1. Ant-Man is the least essential of all the Marvel Cinematic Universe characters, and Ant-Man and the Wasp is unquestionably the least essential of the MCU movies, occasionally agreeable but ultimately disposable, a bauble that feels less like a fun side journey and more like a waste of everybody’s time. This year already, Marvel has released two of their most important films, and their two biggest hits: Black Panther, which redefined exactly what a blockbuster could be, and Avengers: Infinity War, which wasn’t nearly as good but still upended the entire MCU in a way that we’re still all recovering from. After those two movies, we’re supposed to care about some people who can make themselves small? Outside the context of the whole MCU world, this is just a minor movie, a cheerful if empty entertainment. But since when are you supposed to be context-free in the MCU? It feels like Marvel twiddling its thumbs.
2. In this film, Scott Lang (Paul Rudd) is still under house arrest after the events of Captain America: Civil War but days away from release when he receives a message from Janet (Michelle Pfeiffer), the mother of Hope/Wasp (Evangeline Lilly) and wife of Hank Pym (Michael Douglas), who has been trapped in the Quantum Realm for 30 years and needs him to gather her family so they can save her. Meanwhile, there’s a former colleague of Pym’s (Laurence Fishburne) who wants to help save the life of his adopted daughter Ghost (Hannah John-Kamen) who is suffering from some sort of quantum displacement, and oh yeah there’s Walton Goggins as an evil entrepreneur who wants Pym’s technology and can you tell we’re in yet another wildly overplotted Marvel movie? One of these days they’re going to make a movie where four superheroes are trapped in a room and just fight for 90 minutes. That would be fine. That would be a relief.
3. Much of the fun of the Ant-Man franchise is playing with perspective, the idea that a superhero can have the strength of a full-sized superhero but be the size of, well, an ant. I still think Edgar Wright would have played around with this idea more than Peyton Reed does, but nonetheless, the movie does have its moments of inspired silliness. I enjoyed the moment when Scott waits for his usual insect to fly him off and away but keeps having his rides intercepted by hungry seagulls. (“Murderers!”) And there’s a big chase sequence that makes up the last half hour of the film that makes good use of San Francisco as a location, particularly the idea that its hills and turns, so glamorized in cinematic chase sequences of the past, take on an entirely different dimension when everyone’s sizes keep getting blown up and shrunken down. The movie’s ending has the jazzy, goofy rhythm that you want from a movie like this.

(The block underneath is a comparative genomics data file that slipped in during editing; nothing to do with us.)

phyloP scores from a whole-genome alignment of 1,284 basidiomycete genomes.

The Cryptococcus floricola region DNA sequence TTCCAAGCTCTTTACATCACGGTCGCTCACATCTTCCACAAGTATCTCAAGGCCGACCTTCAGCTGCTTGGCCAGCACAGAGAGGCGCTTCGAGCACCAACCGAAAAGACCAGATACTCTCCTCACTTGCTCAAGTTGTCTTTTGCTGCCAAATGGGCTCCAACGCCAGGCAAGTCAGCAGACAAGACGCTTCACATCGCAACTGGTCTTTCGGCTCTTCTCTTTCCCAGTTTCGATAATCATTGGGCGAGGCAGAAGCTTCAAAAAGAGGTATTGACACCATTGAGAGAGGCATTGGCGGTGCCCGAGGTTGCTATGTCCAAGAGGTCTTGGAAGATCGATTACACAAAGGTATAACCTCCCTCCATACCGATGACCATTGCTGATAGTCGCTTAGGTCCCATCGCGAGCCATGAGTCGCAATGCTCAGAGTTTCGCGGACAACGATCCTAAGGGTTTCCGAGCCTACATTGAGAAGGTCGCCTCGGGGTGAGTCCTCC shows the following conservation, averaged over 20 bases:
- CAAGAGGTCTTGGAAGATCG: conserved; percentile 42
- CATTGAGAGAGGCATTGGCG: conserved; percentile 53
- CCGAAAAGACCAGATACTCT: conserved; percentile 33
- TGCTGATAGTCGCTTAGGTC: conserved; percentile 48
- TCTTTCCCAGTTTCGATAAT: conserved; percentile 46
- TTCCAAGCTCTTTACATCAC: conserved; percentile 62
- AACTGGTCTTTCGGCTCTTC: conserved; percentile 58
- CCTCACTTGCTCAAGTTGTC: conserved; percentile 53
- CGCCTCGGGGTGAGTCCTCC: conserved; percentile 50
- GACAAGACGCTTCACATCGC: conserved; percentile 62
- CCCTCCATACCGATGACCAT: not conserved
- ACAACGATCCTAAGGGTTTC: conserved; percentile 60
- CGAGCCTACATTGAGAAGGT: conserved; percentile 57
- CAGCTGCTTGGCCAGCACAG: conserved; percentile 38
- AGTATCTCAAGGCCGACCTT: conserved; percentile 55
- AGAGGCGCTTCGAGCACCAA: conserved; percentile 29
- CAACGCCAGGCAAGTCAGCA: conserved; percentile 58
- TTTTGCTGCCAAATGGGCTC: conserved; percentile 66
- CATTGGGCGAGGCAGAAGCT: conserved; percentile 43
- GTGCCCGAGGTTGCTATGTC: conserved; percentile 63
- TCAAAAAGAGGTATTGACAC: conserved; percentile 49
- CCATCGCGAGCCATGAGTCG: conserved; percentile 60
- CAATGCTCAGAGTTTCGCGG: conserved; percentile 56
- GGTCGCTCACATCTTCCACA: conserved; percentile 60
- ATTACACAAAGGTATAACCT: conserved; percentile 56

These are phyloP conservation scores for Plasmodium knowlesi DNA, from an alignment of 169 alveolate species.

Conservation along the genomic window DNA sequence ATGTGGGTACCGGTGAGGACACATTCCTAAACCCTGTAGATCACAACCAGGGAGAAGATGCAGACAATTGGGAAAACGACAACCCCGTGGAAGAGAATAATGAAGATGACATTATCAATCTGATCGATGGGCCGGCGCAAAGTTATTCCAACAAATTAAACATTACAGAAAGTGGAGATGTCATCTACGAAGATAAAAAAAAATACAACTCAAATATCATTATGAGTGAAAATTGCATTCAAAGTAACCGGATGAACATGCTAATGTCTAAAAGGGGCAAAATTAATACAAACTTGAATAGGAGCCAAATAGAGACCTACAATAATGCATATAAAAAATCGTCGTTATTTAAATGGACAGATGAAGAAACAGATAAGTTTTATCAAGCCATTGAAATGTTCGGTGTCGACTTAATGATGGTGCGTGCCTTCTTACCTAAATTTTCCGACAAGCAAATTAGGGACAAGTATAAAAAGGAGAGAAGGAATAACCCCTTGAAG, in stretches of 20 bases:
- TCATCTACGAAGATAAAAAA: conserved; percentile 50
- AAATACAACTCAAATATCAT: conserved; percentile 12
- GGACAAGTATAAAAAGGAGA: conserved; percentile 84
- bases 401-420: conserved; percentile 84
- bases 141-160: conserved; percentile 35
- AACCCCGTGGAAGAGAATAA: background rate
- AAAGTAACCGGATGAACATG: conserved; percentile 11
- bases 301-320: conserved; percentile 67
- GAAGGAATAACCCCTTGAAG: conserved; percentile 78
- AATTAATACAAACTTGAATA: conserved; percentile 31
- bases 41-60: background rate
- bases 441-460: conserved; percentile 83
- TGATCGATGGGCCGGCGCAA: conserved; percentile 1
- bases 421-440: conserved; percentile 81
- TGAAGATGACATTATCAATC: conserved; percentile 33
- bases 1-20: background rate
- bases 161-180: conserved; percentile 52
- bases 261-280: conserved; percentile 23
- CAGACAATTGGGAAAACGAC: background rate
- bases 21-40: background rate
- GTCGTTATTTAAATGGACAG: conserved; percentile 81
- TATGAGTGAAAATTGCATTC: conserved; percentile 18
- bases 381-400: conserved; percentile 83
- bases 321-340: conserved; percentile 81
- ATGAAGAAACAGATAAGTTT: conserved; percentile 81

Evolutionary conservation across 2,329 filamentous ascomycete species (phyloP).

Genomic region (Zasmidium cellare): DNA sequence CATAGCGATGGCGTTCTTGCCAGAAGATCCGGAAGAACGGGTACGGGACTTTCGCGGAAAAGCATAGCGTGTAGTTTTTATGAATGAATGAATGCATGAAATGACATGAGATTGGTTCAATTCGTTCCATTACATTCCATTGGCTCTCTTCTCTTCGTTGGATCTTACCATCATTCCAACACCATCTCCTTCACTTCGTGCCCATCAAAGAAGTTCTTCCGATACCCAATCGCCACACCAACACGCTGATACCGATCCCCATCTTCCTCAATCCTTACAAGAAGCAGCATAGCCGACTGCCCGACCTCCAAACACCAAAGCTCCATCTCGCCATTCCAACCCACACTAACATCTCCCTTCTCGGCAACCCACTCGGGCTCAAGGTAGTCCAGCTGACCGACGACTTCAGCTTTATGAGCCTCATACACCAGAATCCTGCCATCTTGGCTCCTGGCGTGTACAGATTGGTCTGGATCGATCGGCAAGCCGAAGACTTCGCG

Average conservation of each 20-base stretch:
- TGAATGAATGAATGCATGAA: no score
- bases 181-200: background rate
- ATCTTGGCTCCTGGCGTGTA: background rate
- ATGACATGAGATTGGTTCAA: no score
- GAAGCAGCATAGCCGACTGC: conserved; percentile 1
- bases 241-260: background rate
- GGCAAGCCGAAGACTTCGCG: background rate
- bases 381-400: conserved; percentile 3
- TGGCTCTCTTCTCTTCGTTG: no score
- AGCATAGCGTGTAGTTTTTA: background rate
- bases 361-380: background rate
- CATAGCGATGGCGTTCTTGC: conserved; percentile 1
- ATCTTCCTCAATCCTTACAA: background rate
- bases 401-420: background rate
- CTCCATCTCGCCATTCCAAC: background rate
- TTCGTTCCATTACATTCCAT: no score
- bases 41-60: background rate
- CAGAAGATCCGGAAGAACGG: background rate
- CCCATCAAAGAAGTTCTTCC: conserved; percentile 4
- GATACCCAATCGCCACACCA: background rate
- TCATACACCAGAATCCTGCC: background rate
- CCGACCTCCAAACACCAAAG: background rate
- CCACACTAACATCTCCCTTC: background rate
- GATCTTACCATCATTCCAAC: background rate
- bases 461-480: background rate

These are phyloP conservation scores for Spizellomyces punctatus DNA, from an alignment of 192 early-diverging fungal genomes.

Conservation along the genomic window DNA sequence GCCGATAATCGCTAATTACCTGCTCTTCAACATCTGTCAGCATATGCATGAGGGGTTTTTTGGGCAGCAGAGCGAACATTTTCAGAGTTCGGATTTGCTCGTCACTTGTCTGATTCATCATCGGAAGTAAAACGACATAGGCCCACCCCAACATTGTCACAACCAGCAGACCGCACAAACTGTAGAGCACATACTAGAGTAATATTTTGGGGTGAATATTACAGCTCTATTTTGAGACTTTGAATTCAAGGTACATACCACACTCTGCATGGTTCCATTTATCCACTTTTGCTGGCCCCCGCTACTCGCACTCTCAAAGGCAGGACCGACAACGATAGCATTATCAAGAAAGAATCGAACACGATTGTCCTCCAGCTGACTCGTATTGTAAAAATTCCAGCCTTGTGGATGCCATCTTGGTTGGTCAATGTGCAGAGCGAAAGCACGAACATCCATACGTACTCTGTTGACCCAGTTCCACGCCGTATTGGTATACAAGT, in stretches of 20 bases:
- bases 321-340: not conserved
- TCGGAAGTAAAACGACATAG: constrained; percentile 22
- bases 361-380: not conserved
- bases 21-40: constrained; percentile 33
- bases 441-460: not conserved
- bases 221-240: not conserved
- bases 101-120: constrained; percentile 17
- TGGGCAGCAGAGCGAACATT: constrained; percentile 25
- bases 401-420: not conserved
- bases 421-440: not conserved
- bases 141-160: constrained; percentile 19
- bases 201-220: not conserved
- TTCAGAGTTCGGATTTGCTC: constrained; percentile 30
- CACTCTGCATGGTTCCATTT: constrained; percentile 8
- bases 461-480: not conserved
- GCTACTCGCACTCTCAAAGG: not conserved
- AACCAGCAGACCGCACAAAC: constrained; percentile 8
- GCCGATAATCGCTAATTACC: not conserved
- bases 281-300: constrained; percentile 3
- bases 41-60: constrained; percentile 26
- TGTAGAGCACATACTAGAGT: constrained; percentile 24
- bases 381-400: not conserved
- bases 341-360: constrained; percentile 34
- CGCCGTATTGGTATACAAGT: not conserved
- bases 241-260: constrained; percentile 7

4. Boy, though, is it ever a slog to get there. The movie is so thickly plotted that whole sections of it are simply characters yelling exposition at each other while running from one place to another. Rudd and company try to keep this moving as well as they can, but after a while, even the “funny” lines start to feel labored and desperate: For a movie that wants to be one of the silly MCU movies, the middle hour of this thing is awfully leaden. It doesn’t help that Scott Lang is a rather dull character in this world; he keeps talking about how he hurts those he loves and how it anguishes him, but I’ll confess, Rudd’s a little too busy making puppy dog eyes and riffing to feel particularly anguished. He’s just kind of a nothing character, and he’s foregrounded for the entire thing. Lilly’s Wasp gets more screen time this go-around, but she’s not much more interesting either, and she also can’t ever quite get a rapport going with Douglas, who might just not be cut out for this superhero movie business. (He always seems to be squinting at a green screen.) And giving him so much play while Michelle Pfeiffer sits around waiting to be rescued feels like a crime. I’d watch a whole movie of just her Catwoman staring down all these dopes.
5. The movie is ultimately harmless, trivial puffery that vanishes from your brain as quickly as you experience it. (The exception in this series remains Michael Pena, whose wild energy seems beamed in from a different, funnier film. I’d rather watch that one.) This ordinarily wouldn’t be a big deal—those Thor movies aren’t exactly world shakers either—but coming in the wake of those last two films, this feels less like a step aside than a step backward. It is perhaps a bad sign that the most consequential moment in the whole film comes after the closing credits, and only earns that consequence because of its connection to an entirely different film altogether. Ant-Man and the Wasp isn’t terrible. But it also isn’t much worth the bother.
Director: Peyton Reed
Writer: Paul Rudd, Gabriel Ferrari, Chris McKenna, Andrew Barrer
Starring: Paul Rudd, Evangeline Lilly, Michael Douglas, Michelle Pfeiffer, Michael Pena, Laurence Fishburne, Walton Goggins, Hannah John-Kamen, Randall Park
Release Date: July 6, 2018
Grierson & Leitch write about the movies regularly and host a podcast on film. Follow them on Twitter or visit their site.